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Pelvic Inflammatory Disease (PID) and Chlamydia


Pelvic Inflammatory Disease (PID) and Chlamydia

Pelvic inflammatory disease (PID) is an infection of the uterus, the ovaries, and the tubes that carry eggs from the ovaries to the uterus (fallopian tubes). Up to 15 out of 100 women who have untreated chlamydia will develop PID.1

PID may cause scarring of the fallopian tubes. Scarring can block the tubes and prevent fertilization. About 1 out of 10 women cannot become pregnant after having PID once. After having PID three or more times, as many as 7 out of 10 women become infertile.2

Scarring of the fallopian tubes can prevent the fertilized egg from going to the uterus. When this happens, the egg may implant outside of the uterus. This is called an ectopic pregnancy. Women who have untreated chlamydia have a higher risk of ectopic pregnancy than other women. Ectopic pregnancy can be life-threatening.

To reduce the risk of infertility after having PID, use a condom every time you have sex. Having fewer sex partners also helps prevent sexually transmitted infections (STIs). Having multiple sex partners is one of the risk factors for chlamydia infection.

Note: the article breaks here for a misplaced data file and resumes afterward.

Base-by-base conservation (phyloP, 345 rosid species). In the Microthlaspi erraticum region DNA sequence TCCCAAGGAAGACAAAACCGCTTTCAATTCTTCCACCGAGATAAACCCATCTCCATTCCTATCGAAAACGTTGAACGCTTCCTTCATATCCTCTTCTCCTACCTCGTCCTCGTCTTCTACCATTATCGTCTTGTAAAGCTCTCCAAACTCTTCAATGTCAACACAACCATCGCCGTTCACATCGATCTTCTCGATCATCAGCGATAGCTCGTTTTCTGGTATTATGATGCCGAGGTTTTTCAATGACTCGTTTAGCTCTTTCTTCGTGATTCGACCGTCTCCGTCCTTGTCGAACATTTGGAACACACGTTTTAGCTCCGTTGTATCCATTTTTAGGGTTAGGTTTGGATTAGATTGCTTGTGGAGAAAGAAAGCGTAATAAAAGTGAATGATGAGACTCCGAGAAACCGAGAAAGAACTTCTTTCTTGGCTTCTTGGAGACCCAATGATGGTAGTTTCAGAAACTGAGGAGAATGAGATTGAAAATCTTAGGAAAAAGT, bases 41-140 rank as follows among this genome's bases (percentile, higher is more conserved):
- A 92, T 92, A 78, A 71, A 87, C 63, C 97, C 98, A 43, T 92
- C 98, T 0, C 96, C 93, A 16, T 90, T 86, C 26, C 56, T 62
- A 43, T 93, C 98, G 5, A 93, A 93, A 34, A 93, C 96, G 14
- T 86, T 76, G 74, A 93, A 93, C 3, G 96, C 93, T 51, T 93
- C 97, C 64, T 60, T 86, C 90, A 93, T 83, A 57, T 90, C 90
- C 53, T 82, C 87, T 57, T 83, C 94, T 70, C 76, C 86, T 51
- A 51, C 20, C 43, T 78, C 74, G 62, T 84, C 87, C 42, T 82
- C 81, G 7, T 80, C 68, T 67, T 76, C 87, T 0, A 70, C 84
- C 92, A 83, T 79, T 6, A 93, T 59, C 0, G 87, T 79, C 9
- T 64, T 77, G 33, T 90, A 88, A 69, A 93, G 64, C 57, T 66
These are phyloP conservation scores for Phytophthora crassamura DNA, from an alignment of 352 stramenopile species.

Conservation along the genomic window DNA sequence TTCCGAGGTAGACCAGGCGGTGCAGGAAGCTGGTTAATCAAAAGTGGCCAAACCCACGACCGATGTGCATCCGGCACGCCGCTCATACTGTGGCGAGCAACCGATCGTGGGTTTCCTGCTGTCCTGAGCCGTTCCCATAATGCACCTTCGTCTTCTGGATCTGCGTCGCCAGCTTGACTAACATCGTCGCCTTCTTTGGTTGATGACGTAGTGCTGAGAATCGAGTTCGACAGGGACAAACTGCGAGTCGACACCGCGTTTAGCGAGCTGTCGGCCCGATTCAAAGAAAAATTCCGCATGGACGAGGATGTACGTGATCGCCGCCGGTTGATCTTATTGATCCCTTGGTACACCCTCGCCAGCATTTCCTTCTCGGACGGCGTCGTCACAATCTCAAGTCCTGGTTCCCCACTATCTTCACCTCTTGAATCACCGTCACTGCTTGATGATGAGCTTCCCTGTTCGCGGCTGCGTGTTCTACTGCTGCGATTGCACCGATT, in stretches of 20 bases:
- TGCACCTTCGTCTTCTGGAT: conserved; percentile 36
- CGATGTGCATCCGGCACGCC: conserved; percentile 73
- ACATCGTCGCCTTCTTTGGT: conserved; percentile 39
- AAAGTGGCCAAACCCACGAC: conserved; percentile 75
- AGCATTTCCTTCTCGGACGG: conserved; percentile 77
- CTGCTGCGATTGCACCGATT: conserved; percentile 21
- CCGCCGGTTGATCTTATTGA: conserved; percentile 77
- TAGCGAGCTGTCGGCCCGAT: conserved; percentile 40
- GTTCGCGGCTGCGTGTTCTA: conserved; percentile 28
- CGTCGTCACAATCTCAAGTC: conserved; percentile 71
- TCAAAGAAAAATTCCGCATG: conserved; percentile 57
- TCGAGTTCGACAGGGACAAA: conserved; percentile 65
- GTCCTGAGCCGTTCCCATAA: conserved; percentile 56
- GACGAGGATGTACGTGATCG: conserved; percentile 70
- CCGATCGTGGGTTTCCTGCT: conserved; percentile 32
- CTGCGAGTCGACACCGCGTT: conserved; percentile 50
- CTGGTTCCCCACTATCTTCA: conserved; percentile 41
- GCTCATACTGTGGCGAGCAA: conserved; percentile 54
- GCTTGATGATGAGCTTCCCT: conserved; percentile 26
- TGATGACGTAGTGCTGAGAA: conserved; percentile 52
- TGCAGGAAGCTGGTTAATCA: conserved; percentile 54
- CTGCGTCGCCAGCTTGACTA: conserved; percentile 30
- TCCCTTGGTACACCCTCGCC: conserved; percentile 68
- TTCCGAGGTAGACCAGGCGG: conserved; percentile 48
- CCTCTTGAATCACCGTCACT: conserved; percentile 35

References

Citations

  1. Centers for Disease Control and Prevention (2010). Chlamydia—CDC fact sheet. Available online: http://www.cdc.gov/std/chlamydia/stdfact-chlamydia.htm.

  2. Soper DE (2010). Infections of the female pelvis. In Mandell, Douglas and Bennett's Principles and Practice of Infectious Diseases, 7th ed., vol. 1, pp. 1511–1519. Philadelphia: Churchill Livingstone Elsevier.

Credits

ByHealthwise Staff
Primary Medical ReviewerSarah Marshall, MD - Family Medicine
Specialist Medical ReviewerJeanne Marrazzo, MD, MPH - Infectious Disease
Last RevisedDecember 15, 2010

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